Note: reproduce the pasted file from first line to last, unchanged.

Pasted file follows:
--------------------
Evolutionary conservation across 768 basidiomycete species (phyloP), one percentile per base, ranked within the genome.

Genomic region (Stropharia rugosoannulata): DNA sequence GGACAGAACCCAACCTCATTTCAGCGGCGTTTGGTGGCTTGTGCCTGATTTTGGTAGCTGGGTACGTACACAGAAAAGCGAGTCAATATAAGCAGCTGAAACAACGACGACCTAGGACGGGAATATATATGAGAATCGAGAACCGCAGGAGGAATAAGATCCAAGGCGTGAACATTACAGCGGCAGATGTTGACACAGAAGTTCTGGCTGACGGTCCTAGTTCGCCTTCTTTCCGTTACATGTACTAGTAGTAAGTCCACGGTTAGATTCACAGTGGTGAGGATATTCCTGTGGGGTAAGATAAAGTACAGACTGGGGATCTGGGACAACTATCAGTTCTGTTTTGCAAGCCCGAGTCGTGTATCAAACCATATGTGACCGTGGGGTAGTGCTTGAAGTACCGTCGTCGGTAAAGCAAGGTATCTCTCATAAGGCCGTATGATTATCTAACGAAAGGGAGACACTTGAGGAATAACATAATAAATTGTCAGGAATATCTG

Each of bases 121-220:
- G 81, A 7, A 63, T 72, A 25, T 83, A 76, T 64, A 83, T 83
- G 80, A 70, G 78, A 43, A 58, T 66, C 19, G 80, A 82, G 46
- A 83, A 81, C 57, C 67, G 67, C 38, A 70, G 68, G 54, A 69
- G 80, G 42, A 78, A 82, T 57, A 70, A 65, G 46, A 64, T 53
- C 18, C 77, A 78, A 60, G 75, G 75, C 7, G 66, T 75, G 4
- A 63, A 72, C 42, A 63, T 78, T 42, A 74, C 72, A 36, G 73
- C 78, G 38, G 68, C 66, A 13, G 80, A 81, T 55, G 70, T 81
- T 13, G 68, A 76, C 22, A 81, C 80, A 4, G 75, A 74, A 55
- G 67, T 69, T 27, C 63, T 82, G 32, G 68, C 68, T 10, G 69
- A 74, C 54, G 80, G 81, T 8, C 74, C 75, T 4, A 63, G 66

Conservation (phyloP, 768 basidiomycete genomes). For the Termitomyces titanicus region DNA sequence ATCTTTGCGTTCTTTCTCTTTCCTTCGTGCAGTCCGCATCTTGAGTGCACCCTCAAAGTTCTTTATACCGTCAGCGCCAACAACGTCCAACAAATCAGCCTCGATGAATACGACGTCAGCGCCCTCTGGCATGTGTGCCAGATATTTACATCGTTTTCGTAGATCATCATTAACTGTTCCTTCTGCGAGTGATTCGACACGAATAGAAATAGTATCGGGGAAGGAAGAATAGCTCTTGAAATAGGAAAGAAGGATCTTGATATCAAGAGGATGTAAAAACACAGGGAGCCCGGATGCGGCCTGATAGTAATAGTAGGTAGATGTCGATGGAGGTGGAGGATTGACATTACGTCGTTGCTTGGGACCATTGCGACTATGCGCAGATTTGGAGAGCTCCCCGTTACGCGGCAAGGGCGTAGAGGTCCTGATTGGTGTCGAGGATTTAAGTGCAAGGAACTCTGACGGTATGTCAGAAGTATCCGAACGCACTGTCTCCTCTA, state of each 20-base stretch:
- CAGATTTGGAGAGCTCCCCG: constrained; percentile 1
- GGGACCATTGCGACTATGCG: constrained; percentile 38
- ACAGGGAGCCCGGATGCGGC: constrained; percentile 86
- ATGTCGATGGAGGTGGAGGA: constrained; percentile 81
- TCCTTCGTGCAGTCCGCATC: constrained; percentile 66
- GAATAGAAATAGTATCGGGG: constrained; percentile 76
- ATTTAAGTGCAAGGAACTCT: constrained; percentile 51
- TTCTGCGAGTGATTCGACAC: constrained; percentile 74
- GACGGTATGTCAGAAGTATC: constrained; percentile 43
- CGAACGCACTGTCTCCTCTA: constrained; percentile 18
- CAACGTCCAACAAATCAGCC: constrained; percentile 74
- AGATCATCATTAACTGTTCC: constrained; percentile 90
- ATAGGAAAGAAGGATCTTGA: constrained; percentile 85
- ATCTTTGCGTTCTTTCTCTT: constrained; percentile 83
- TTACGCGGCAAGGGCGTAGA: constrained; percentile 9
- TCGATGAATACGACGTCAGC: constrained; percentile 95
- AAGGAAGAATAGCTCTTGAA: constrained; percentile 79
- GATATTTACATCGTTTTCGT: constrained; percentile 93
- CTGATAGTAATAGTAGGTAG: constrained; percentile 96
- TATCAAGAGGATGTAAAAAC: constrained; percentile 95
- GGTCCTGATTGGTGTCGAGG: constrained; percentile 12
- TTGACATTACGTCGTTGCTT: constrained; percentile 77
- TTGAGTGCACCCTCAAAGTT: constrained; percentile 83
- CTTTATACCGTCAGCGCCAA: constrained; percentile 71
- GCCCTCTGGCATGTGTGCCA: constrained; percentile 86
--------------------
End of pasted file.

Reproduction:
Evolutionary conservation across 768 basidiomycete species (phyloP), one percentile per base, ranked within the genome.

Genomic region (Stropharia rugosoannulata): DNA sequence GGACAGAACCCAACCTCATTTCAGCGGCGTTTGGTGGCTTGTGCCTGATTTTGGTAGCTGGGTACGTACACAGAAAAGCGAGTCAATATAAGCAGCTGAAACAACGACGACCTAGGACGGGAATATATATGAGAATCGAGAACCGCAGGAGGAATAAGATCCAAGGCGTGAACATTACAGCGGCAGATGTTGACACAGAAGTTCTGGCTGACGGTCCTAGTTCGCCTTCTTTCCGTTACATGTACTAGTAGTAAGTCCACGGTTAGATTCACAGTGGTGAGGATATTCCTGTGGGGTAAGATAAAGTACAGACTGGGGATCTGGGACAACTATCAGTTCTGTTTTGCAAGCCCGAGTCGTGTATCAAACCATATGTGACCGTGGGGTAGTGCTTGAAGTACCGTCGTCGGTAAAGCAAGGTATCTCTCATAAGGCCGTATGATTATCTAACGAAAGGGAGACACTTGAGGAATAACATAATAAATTGTCAGGAATATCTG

Each of bases 121-220:
- G 81, A 7, A 63, T 72, A 25, T 83, A 76, T 64, A 83, T 83
- G 80, A 70, G 78, A 43, A 58, T 66, C 19, G 80, A 82, G 46
- A 83, A 81, C 57, C 67, G 67, C 38, A 70, G 68, G 54, A 69
- G 80, G 42, A 78, A 82, T 57, A 70, A 65, G 46, A 64, T 53
- C 18, C 77, A 78, A 60, G 75, G 75, C 7, G 66, T 75, G 4
- A 63, A 72, C 42, A 63, T 78, T 42, A 74, C 72, A 36, G 73
- C 78, G 38, G 68, C 66, A 13, G 80, A 81, T 55, G 70, T 81
- T 13, G 68, A 76, C 22, A 81, C 80, A 4, G 75, A 74, A 55
- G 67, T 69, T 27, C 63, T 82, G 32, G 68, C 68, T 10, G 69
- A 74, C 54, G 80, G 81, T 8, C 74, C 75, T 4, A 63, G 66

Conservation (phyloP, 768 basidiomycete genomes). For the Termitomyces titanicus region DNA sequence ATCTTTGCGTTCTTTCTCTTTCCTTCGTGCAGTCCGCATCTTGAGTGCACCCTCAAAGTTCTTTATACCGTCAGCGCCAACAACGTCCAACAAATCAGCCTCGATGAATACGACGTCAGCGCCCTCTGGCATGTGTGCCAGATATTTACATCGTTTTCGTAGATCATCATTAACTGTTCCTTCTGCGAGTGATTCGACACGAATAGAAATAGTATCGGGGAAGGAAGAATAGCTCTTGAAATAGGAAAGAAGGATCTTGATATCAAGAGGATGTAAAAACACAGGGAGCCCGGATGCGGCCTGATAGTAATAGTAGGTAGATGTCGATGGAGGTGGAGGATTGACATTACGTCGTTGCTTGGGACCATTGCGACTATGCGCAGATTTGGAGAGCTCCCCGTTACGCGGCAAGGGCGTAGAGGTCCTGATTGGTGTCGAGGATTTAAGTGCAAGGAACTCTGACGGTATGTCAGAAGTATCCGAACGCACTGTCTCCTCTA, state of each 20-base stretch:
- CAGATTTGGAGAGCTCCCCG: constrained; percentile 1
- GGGACCATTGCGACTATGCG: constrained; percentile 38
- ACAGGGAGCCCGGATGCGGC: constrained; percentile 86
- ATGTCGATGGAGGTGGAGGA: constrained; percentile 81
- TCCTTCGTGCAGTCCGCATC: constrained; percentile 66
- GAATAGAAATAGTATCGGGG: constrained; percentile 76
- ATTTAAGTGCAAGGAACTCT: constrained; percentile 51
- TTCTGCGAGTGATTCGACAC: constrained; percentile 74
- GACGGTATGTCAGAAGTATC: constrained; percentile 43
- CGAACGCACTGTCTCCTCTA: constrained; percentile 18
- CAACGTCCAACAAATCAGCC: constrained; percentile 74
- AGATCATCATTAACTGTTCC: constrained; percentile 90
- ATAGGAAAGAAGGATCTTGA: constrained; percentile 85
- ATCTTTGCGTTCTTTCTCTT: constrained; percentile 83
- TTACGCGGCAAGGGCGTAGA: constrained; percentile 9
- TCGATGAATACGACGTCAGC: constrained; percentile 95
- AAGGAAGAATAGCTCTTGAA: constrained; percentile 79
- GATATTTACATCGTTTTCGT: constrained; percentile 93
- CTGATAGTAATAGTAGGTAG: constrained; percentile 96
- TATCAAGAGGATGTAAAAAC: constrained; percentile 95
- GGTCCTGATTGGTGTCGAGG: constrained; percentile 12
- TTGACATTACGTCGTTGCTT: constrained; percentile 77
- TTGAGTGCACCCTCAAAGTT: constrained; percentile 83
- CTTTATACCGTCAGCGCCAA: constrained; percentile 71
- GCCCTCTGGCATGTGTGCCA: constrained; percentile 86